Working 16 hour days, 7 days a week with no break.
Iraq declared a level 3 Humanitarian (not Security) Emergency, which means that the UN has free reign to pull in more staff and resources, to assist the humanitarian crisis.
Apart from working long days, heartbreaking/eye-opening visits last week when I met with over 60 displaced men, women and children in Dohuk; the place where Christians and Yezidis are fleeing ISIS.
I was undertaking a mapping assessment of how displaced communities obtain information about food, shelter, safety/security, etc from government sources or other sources. In our assessment, our contact led us to a school outside Dohuk City, which held about 150 displaced Yezidis.
Heartbreaking. All I can say is that there seems to be no end to the horrors that ISIS is bringing to this country.
As we talked with the group our Kurdish translator surfaced more sad stories. Many lost their spouses (kidnapped by ISIS), some were separated from families on Sinjar Mountain. Others were tortured and beaten. A few witnessed execution-style shootings and beheadings.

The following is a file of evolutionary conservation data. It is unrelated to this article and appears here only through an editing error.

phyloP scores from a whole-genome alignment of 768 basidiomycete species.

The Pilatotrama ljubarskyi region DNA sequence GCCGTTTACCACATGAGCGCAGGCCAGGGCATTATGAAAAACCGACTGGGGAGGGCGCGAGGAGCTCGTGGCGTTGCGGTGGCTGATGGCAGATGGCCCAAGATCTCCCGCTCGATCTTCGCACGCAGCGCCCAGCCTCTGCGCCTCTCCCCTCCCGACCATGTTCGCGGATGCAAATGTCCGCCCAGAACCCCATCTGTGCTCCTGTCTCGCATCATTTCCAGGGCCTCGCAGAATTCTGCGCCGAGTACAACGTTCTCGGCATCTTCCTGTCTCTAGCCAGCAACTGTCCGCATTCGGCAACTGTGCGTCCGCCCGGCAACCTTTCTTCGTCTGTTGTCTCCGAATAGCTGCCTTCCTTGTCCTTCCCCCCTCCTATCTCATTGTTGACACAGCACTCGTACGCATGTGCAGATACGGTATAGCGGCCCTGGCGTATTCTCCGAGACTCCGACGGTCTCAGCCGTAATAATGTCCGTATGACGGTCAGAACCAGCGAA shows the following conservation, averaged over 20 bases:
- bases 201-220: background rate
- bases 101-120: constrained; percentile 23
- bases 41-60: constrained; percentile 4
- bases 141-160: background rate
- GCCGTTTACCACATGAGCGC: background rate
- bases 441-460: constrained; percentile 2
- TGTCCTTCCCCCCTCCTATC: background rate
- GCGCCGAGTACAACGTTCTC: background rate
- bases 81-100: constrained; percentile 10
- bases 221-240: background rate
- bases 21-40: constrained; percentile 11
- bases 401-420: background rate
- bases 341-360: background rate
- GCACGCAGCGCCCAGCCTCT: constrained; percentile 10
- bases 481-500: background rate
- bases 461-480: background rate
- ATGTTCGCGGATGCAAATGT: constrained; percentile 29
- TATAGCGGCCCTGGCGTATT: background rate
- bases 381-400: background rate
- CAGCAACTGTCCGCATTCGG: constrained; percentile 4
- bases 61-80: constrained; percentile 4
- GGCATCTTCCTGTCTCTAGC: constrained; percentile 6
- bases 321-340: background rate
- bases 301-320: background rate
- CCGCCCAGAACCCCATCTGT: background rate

The visit shook me to the core. Here I am, standing in front of these resilient people. The group gradually moving in closer as if they were craving some sort of human emotion/touch. As we asked questions, men put their mobile phones in front of us to show graphic photos of ISIS carnage. Perhaps because it was not something out of a Hollywood film — but real people capturing real horrors on the ground.
Seeing this, there was no way for me to hold back a few tears. Somehow, them seeing me cry made them feel they were being heard. They all had kind eyes and smiles. The children were strikingly beautiful.
The 2nd camp was filled with more children. One Kurdish man was a former translator for the US military. He spoke perfect English. He told me his wife had been captured. He carried his 80-year-old grandfather down from the mountain on his back. They had no food for three days, barely any water.
As I turned around, I noticed nearly 50 people had quietly surrounded us. I asked more questions. Many men declared “there is no more Iraq,” “Iraq is finished” and “there is no more home for us.” Upon learning that I was an American, several asked for help. They urged “please tell Mr. Obama to help us.”
In short, be thankful, if you can, for what we have in our lives; freedom, shelter, love, abundance, and more.